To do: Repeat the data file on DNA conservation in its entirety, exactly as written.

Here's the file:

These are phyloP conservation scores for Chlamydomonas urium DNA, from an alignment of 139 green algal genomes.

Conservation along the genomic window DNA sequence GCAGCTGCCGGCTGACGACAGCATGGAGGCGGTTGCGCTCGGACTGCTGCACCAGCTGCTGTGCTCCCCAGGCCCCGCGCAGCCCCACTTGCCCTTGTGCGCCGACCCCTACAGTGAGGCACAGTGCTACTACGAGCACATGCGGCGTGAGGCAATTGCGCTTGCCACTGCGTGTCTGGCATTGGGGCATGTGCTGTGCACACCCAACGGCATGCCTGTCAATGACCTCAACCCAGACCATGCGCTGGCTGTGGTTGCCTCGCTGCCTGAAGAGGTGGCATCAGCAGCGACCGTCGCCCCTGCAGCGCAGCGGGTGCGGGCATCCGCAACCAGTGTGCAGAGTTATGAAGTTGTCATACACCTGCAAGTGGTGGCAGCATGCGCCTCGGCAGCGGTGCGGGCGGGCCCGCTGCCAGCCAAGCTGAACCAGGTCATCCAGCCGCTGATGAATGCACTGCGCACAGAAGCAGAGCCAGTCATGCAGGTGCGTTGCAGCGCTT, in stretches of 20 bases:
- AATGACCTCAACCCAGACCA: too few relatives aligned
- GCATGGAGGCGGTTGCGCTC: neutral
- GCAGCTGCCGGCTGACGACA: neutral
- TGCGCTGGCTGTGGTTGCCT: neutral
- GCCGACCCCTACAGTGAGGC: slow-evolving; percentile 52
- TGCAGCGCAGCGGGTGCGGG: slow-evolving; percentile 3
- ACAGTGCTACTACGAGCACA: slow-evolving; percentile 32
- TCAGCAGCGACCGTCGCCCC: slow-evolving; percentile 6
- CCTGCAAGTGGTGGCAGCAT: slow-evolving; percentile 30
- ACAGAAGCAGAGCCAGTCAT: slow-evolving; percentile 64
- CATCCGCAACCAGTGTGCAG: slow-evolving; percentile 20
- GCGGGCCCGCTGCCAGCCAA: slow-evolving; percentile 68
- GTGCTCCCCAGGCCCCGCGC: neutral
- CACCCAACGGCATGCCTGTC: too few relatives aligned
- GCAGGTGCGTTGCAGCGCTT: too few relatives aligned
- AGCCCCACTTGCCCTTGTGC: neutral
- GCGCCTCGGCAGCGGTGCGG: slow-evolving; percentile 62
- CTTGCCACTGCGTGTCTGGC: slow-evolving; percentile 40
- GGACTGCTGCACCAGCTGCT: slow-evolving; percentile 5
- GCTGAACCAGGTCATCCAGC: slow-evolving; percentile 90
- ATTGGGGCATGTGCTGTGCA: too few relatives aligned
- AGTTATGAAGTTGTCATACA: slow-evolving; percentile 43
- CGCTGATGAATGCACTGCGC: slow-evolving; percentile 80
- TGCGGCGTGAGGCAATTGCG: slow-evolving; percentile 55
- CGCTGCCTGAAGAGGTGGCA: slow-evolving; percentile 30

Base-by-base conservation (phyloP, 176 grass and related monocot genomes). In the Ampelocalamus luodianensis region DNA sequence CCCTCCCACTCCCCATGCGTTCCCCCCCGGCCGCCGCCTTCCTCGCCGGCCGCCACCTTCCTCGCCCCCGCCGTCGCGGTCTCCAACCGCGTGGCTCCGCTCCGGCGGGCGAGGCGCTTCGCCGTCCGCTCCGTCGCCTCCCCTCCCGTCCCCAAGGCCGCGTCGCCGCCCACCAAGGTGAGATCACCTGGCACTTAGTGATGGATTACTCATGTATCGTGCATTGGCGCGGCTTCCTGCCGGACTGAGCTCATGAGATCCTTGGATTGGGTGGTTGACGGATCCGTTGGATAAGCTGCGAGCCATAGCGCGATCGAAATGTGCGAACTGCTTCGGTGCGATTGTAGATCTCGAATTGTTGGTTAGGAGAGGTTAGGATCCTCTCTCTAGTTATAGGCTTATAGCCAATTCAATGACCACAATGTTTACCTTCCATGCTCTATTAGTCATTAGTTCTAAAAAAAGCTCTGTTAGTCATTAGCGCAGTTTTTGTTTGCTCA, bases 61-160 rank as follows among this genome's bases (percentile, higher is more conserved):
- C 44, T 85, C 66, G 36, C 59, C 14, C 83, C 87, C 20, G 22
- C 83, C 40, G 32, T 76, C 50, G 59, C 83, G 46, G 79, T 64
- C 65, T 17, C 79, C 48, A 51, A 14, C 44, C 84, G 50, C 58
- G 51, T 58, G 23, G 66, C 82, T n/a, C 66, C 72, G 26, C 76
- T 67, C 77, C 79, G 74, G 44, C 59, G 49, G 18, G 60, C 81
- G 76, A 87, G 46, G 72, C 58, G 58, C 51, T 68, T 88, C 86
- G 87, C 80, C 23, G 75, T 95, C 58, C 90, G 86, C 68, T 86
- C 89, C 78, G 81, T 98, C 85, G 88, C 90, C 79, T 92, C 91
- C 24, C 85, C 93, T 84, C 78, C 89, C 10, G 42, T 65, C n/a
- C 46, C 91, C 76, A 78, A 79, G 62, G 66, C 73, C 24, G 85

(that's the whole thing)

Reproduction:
These are phyloP conservation scores for Chlamydomonas urium DNA, from an alignment of 139 green algal genomes.

Conservation along the genomic window DNA sequence GCAGCTGCCGGCTGACGACAGCATGGAGGCGGTTGCGCTCGGACTGCTGCACCAGCTGCTGTGCTCCCCAGGCCCCGCGCAGCCCCACTTGCCCTTGTGCGCCGACCCCTACAGTGAGGCACAGTGCTACTACGAGCACATGCGGCGTGAGGCAATTGCGCTTGCCACTGCGTGTCTGGCATTGGGGCATGTGCTGTGCACACCCAACGGCATGCCTGTCAATGACCTCAACCCAGACCATGCGCTGGCTGTGGTTGCCTCGCTGCCTGAAGAGGTGGCATCAGCAGCGACCGTCGCCCCTGCAGCGCAGCGGGTGCGGGCATCCGCAACCAGTGTGCAGAGTTATGAAGTTGTCATACACCTGCAAGTGGTGGCAGCATGCGCCTCGGCAGCGGTGCGGGCGGGCCCGCTGCCAGCCAAGCTGAACCAGGTCATCCAGCCGCTGATGAATGCACTGCGCACAGAAGCAGAGCCAGTCATGCAGGTGCGTTGCAGCGCTT, in stretches of 20 bases:
- AATGACCTCAACCCAGACCA: too few relatives aligned
- GCATGGAGGCGGTTGCGCTC: neutral
- GCAGCTGCCGGCTGACGACA: neutral
- TGCGCTGGCTGTGGTTGCCT: neutral
- GCCGACCCCTACAGTGAGGC: slow-evolving; percentile 52
- TGCAGCGCAGCGGGTGCGGG: slow-evolving; percentile 3
- ACAGTGCTACTACGAGCACA: slow-evolving; percentile 32
- TCAGCAGCGACCGTCGCCCC: slow-evolving; percentile 6
- CCTGCAAGTGGTGGCAGCAT: slow-evolving; percentile 30
- ACAGAAGCAGAGCCAGTCAT: slow-evolving; percentile 64
- CATCCGCAACCAGTGTGCAG: slow-evolving; percentile 20
- GCGGGCCCGCTGCCAGCCAA: slow-evolving; percentile 68
- GTGCTCCCCAGGCCCCGCGC: neutral
- CACCCAACGGCATGCCTGTC: too few relatives aligned
- GCAGGTGCGTTGCAGCGCTT: too few relatives aligned
- AGCCCCACTTGCCCTTGTGC: neutral
- GCGCCTCGGCAGCGGTGCGG: slow-evolving; percentile 62
- CTTGCCACTGCGTGTCTGGC: slow-evolving; percentile 40
- GGACTGCTGCACCAGCTGCT: slow-evolving; percentile 5
- GCTGAACCAGGTCATCCAGC: slow-evolving; percentile 90
- ATTGGGGCATGTGCTGTGCA: too few relatives aligned
- AGTTATGAAGTTGTCATACA: slow-evolving; percentile 43
- CGCTGATGAATGCACTGCGC: slow-evolving; percentile 80
- TGCGGCGTGAGGCAATTGCG: slow-evolving; percentile 55
- CGCTGCCTGAAGAGGTGGCA: slow-evolving; percentile 30

Base-by-base conservation (phyloP, 176 grass and related monocot genomes). In the Ampelocalamus luodianensis region DNA sequence CCCTCCCACTCCCCATGCGTTCCCCCCCGGCCGCCGCCTTCCTCGCCGGCCGCCACCTTCCTCGCCCCCGCCGTCGCGGTCTCCAACCGCGTGGCTCCGCTCCGGCGGGCGAGGCGCTTCGCCGTCCGCTCCGTCGCCTCCCCTCCCGTCCCCAAGGCCGCGTCGCCGCCCACCAAGGTGAGATCACCTGGCACTTAGTGATGGATTACTCATGTATCGTGCATTGGCGCGGCTTCCTGCCGGACTGAGCTCATGAGATCCTTGGATTGGGTGGTTGACGGATCCGTTGGATAAGCTGCGAGCCATAGCGCGATCGAAATGTGCGAACTGCTTCGGTGCGATTGTAGATCTCGAATTGTTGGTTAGGAGAGGTTAGGATCCTCTCTCTAGTTATAGGCTTATAGCCAATTCAATGACCACAATGTTTACCTTCCATGCTCTATTAGTCATTAGTTCTAAAAAAAGCTCTGTTAGTCATTAGCGCAGTTTTTGTTTGCTCA, bases 61-160 rank as follows among this genome's bases (percentile, higher is more conserved):
- C 44, T 85, C 66, G 36, C 59, C 14, C 83, C 87, C 20, G 22
- C 83, C 40, G 32, T 76, C 50, G 59, C 83, G 46, G 79, T 64
- C 65, T 17, C 79, C 48, A 51, A 14, C 44, C 84, G 50, C 58
- G 51, T 58, G 23, G 66, C 82, T n/a, C 66, C 72, G 26, C 76
- T 67, C 77, C 79, G 74, G 44, C 59, G 49, G 18, G 60, C 81
- G 76, A 87, G 46, G 72, C 58, G 58, C 51, T 68, T 88, C 86
- G 87, C 80, C 23, G 75, T 95, C 58, C 90, G 86, C 68, T 86
- C 89, C 78, G 81, T 98, C 85, G 88, C 90, C 79, T 92, C 91
- C 24, C 85, C 93, T 84, C 78, C 89, C 10, G 42, T 65, C n/a
- C 46, C 91, C 76, A 78, A 79, G 62, G 66, C 73, C 24, G 85